Salome, Opera by R. Strauss
Richard Strauss’ one act opera, Salome, provides proof, if any were needed, that its composer was an inveterate risk-taker. Already in hot water with the critics (although tellingly not the public) over his last opera, Feuersnot, for its frank contemplation of sexual behaviour, Salome, which includes the infamous Dance of the Seven Veils, saw Strauss pushing the boundaries of what was considered acceptable for the stage further still.
Premiered at the Dresden Hofoper (now known as the Semperoper) on 9 December 1905, Salome was nonetheless an immediate hit, drawing rapturous applause and no less than thirty-eight curtain calls from the audience on its opening night. Despite its early success across much of Europe, Salome was initially barred from the Vienna State Opera, much to the chagrin of its director, Gustav Mahler.
Based on Oscar Wilde’s play of the same name, Strauss’ Salome is a woman whose power over men is exceeded only by her brutality. She toys with the captain of the guard, Narraboth, who is besotted with her, to the point that he commits suicide after seeing her attempts to seduce the prophet, Jochanaan (John the Baptist). Jochanaan is in prison, having denounced the marriage of Salome’s mother, Herodias, to Herodes, the Tetrarch of Judea and Perea. Salome exacts revenge on Jochanaan, seemingly the only man who can resist her, by demanding a price that even a ruthless ruler like Herod would rather not pay.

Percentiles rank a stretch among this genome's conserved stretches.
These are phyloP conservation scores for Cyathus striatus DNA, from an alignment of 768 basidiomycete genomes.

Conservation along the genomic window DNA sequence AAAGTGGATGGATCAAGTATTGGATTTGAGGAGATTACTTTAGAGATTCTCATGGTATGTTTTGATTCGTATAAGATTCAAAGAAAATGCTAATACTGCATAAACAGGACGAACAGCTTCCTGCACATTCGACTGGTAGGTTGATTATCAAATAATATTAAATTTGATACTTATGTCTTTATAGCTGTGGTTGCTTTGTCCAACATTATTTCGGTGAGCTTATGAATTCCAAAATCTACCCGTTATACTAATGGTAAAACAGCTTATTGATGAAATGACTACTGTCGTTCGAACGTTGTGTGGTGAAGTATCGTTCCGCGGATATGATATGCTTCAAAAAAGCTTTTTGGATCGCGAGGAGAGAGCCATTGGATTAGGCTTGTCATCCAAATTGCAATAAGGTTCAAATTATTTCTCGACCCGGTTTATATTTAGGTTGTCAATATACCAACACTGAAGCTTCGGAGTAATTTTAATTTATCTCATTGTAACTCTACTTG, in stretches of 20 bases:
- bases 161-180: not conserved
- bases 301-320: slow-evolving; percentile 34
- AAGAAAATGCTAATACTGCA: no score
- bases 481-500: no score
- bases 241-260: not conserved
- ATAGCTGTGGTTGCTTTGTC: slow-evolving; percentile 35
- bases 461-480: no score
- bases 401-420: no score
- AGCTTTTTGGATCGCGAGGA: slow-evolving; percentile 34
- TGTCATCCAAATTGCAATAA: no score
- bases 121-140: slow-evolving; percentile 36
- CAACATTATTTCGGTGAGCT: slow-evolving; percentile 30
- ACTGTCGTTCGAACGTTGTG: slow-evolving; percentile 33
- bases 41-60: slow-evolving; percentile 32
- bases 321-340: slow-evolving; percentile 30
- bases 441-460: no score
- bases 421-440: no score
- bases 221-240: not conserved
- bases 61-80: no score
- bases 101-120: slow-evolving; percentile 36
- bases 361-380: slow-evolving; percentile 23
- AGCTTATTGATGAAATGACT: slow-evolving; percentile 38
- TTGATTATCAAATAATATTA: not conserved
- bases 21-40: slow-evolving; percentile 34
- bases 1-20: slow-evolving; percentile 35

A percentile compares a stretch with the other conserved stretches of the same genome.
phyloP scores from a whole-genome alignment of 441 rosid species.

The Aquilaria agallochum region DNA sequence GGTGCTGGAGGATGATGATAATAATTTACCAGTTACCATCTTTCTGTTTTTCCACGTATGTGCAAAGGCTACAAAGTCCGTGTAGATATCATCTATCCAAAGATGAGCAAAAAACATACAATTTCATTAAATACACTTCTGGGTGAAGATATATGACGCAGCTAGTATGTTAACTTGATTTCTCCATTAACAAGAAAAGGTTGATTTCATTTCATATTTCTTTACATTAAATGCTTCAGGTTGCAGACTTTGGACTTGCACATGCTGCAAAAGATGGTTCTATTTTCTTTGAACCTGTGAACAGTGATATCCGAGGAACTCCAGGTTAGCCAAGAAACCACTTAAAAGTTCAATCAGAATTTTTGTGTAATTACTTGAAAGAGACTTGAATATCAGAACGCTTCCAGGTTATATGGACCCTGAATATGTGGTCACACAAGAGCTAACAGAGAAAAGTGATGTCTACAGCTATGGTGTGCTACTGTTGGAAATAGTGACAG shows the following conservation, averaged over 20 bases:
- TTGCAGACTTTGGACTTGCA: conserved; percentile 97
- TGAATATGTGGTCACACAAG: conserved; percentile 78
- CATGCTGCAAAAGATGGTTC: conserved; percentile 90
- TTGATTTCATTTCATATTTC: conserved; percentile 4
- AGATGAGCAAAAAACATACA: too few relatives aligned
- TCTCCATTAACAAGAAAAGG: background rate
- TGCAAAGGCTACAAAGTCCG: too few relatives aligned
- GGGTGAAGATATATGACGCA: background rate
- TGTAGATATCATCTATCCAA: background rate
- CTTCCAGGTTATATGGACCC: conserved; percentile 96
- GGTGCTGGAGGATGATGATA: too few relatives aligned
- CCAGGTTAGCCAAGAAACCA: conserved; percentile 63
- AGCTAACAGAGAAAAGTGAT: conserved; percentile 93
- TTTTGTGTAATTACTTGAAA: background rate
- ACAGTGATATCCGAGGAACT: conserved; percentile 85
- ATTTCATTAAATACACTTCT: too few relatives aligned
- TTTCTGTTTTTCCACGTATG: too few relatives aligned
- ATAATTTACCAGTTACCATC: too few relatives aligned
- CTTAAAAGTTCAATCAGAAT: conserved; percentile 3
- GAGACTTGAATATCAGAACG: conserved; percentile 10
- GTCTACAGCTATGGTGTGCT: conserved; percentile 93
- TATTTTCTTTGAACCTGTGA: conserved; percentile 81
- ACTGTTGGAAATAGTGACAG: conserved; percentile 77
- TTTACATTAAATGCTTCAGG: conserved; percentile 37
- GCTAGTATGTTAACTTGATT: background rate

Strauss’ composition is completely in tune with his characterisation, and particularly in his portrayal of Salome: an unrelenting and uncompromising exploration of polytonality which perfectly conveys the sense of attraction and revulsion we feel when we come face to face with the archetypal femme fatale.